He had not, however, hunted the Shangri-la of the management area, where a certain group of hunters have killed some beastly deer.
Chachere, son of the founder of Tony Chachere's Creole Foods, had wined and dined these hunters during their annual stays at the Three Rivers campground, but that coveted invitation had eluded him.
That was until 2001, when one of the inner circle promised to take Chachere into the depths of the WMA where the big boys live.
"He promised to take me in there, and I made him keep his word," Chachere said of Mamou's James "Smooth" Smith.
Smith had killed several nice bucks off the public area, with his best being an 11-point sporting a 23 7/8-inch spread. The rack measured out at 147 Boone & Crockett points.
His son Adam bested the elder Smith by killing a 230-pound 13-point last Nov. 29. It scored 150 B&C points.
"That one was killed in the same spot on the same trail as my 11-point," James Smith said of his son's kill.
Opelousas hunter Mike Bihm, another of the elite group of hunters, hunted the same area in 1994 and killed a buck that scored out at 152 7/8 B&C.
"It was a 13-point, or a coonass 14-point," Bihm bragged.
Yes, the area was renowned for producing big deer during the past decade, but Smith, Bihm and their cohorts carefully concealed the location of the mystical hunting ground. It just wouldn't do to have it over-run with orange-vested hunters.
But Chachere was on the list to discover just how magical the place could be.
The promise to include him in a hunt came at the end of the 2001-02 season, so when the next season opened, Chachere reminded Smith of his pledge.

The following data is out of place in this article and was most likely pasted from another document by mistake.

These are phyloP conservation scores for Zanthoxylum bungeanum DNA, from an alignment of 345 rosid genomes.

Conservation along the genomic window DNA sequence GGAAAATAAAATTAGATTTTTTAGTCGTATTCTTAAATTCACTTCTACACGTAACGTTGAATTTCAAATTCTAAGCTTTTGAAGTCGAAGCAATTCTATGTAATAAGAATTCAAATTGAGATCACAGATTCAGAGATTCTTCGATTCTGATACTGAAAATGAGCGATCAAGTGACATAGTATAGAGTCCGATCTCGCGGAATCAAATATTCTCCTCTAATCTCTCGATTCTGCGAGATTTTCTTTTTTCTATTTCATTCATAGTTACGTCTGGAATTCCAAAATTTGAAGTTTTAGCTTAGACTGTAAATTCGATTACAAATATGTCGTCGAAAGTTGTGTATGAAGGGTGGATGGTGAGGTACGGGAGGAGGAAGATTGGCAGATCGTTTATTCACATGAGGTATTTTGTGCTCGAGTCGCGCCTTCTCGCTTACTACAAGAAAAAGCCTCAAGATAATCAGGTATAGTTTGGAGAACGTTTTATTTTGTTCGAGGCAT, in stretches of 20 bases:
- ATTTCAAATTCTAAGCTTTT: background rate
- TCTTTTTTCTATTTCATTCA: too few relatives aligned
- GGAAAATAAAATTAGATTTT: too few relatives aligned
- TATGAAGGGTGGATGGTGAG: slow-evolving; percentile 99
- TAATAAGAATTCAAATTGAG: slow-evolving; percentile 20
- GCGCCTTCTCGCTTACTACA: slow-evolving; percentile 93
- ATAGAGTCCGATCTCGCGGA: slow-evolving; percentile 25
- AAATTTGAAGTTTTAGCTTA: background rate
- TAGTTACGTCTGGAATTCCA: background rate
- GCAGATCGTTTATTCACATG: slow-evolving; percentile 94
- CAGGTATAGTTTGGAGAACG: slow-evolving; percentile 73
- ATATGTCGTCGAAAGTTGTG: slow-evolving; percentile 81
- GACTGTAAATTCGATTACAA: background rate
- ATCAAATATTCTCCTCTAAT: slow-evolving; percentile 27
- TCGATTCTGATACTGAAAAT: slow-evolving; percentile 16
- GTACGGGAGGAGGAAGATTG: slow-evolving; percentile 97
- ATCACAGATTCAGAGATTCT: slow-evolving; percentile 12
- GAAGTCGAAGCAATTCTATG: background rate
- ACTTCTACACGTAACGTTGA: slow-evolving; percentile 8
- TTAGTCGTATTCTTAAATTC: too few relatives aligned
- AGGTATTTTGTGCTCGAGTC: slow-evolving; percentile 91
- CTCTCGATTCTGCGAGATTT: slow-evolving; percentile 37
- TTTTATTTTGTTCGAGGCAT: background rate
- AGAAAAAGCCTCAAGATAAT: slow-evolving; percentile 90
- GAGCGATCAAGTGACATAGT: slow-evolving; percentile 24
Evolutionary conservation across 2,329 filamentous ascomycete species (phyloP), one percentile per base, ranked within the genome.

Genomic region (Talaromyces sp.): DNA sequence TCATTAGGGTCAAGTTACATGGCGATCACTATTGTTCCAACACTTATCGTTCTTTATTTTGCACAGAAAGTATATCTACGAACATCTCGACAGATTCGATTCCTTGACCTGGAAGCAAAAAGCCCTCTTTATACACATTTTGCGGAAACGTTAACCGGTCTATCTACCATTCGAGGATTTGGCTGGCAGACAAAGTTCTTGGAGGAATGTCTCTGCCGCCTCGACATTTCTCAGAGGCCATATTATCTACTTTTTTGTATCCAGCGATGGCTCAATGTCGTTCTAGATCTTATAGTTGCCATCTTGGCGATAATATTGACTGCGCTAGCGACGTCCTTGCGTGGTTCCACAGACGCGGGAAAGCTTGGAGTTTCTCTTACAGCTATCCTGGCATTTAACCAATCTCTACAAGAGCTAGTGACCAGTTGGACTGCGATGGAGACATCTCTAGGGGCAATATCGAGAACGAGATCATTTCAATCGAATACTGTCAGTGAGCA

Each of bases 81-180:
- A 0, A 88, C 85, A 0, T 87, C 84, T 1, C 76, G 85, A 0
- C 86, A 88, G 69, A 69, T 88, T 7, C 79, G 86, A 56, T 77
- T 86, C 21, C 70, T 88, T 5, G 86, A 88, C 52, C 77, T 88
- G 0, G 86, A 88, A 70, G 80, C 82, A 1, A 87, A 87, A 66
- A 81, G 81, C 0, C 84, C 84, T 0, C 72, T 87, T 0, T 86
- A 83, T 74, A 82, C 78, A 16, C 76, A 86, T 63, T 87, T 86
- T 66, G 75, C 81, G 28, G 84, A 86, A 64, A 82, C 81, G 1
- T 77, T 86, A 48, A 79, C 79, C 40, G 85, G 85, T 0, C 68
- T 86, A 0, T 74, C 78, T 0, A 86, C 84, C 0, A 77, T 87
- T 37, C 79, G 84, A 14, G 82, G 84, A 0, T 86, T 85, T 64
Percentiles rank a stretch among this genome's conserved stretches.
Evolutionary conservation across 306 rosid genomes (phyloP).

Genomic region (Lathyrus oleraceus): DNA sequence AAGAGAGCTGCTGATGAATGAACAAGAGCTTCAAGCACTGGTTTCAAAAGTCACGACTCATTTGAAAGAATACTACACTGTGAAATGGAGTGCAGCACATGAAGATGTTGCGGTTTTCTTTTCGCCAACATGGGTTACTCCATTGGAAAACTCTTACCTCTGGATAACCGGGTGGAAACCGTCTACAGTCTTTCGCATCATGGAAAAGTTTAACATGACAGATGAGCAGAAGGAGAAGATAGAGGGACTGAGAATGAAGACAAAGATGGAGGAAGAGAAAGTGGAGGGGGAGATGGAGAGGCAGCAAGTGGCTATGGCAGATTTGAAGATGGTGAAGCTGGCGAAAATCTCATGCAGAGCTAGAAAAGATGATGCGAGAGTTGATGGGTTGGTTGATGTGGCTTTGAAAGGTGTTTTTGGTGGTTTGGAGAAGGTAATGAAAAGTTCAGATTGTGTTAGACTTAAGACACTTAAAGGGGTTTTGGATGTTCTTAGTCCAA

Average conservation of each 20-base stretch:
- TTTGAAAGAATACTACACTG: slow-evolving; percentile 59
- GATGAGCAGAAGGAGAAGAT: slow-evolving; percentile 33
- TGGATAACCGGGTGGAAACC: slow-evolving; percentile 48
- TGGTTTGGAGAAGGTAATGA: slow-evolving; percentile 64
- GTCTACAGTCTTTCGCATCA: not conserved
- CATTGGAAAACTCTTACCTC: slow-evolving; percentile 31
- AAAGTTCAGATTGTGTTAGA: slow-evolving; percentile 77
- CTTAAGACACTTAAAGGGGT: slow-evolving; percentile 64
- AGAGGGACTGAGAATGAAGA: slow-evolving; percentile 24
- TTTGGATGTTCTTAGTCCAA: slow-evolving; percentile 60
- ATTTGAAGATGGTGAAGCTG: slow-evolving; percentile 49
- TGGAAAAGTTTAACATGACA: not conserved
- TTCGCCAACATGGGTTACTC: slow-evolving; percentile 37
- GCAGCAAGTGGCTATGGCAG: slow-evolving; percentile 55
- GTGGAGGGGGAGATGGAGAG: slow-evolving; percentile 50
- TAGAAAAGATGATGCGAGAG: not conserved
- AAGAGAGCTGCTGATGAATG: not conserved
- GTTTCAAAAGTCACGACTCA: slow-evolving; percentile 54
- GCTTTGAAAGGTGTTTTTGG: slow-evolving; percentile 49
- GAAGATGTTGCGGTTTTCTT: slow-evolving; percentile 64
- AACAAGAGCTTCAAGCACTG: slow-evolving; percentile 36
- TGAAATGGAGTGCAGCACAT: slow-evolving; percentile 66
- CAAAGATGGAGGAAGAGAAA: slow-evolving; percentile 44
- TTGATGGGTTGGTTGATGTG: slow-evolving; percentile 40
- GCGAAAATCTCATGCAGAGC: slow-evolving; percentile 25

On Dec. 26, 2002, the two hunters made a four-wheeler ride as far back as the trails allowed, and then the ATVs were abandoned and the real work began.
"It's a two-mile walk back there," Smith said.
That might not sound like much, but the terrain is not people friendly.
Three Rivers WMA is crisscrossed with sloughs and bayous of varying depths, and Smith and Chachere had to cross many of them to reach their destination.
Added to the ardors of the hike was all the gear they needed for the afternoon's hunt. Topping off the equipment was Smith's climbing stand.
Chachere decided to save the weight of an extra stand, opting to just sit on the ground to hunt.
Smith finally stopped near one of the sloughs, and quietly told Chachere that they had arrived.
Smith had seen a big buck in the area during an earlier scouting trip, so he told Chachere to find somewhere to hide himself.
"I had jumped some deer in there in the water," Smith said. "That big deer was in this same place during Thanksgiving."
The two parted ways, and Chachere found his "stand."
"I was on the ground in a big blow-down. You know how a tree will blow down and pull the roots up with it? That was the perfect spot to lean back on," he explained.
That was just before 3 p.m.
Chachere was looking over a small oak flat bordered by the slough, and a line of thickets ran along the slough to the hunter's right and left.
For an hour, Chachere kept a sharp eye on the flat, but he saw nothing.
Then movement to the right caught his eye, and when Chachere turned his head he saw a big-bodied deer.
"He was coming through some of the thickets," Chachere said. "It was just perfect — the wind was blowing to me."
Chachere couldn't tell much about the deer's rack, but he spied antlers, and that was enough.
"I could see half of one side of the horns," he said.
The lever-action .308 came to Chachere's shoulder almost unbidden, and the crosshairs were placed on the deer's shoulder.
The right index finger settled on the rifle's trigger as Chachere's heart raced and his lungs struggled to collect oxygen.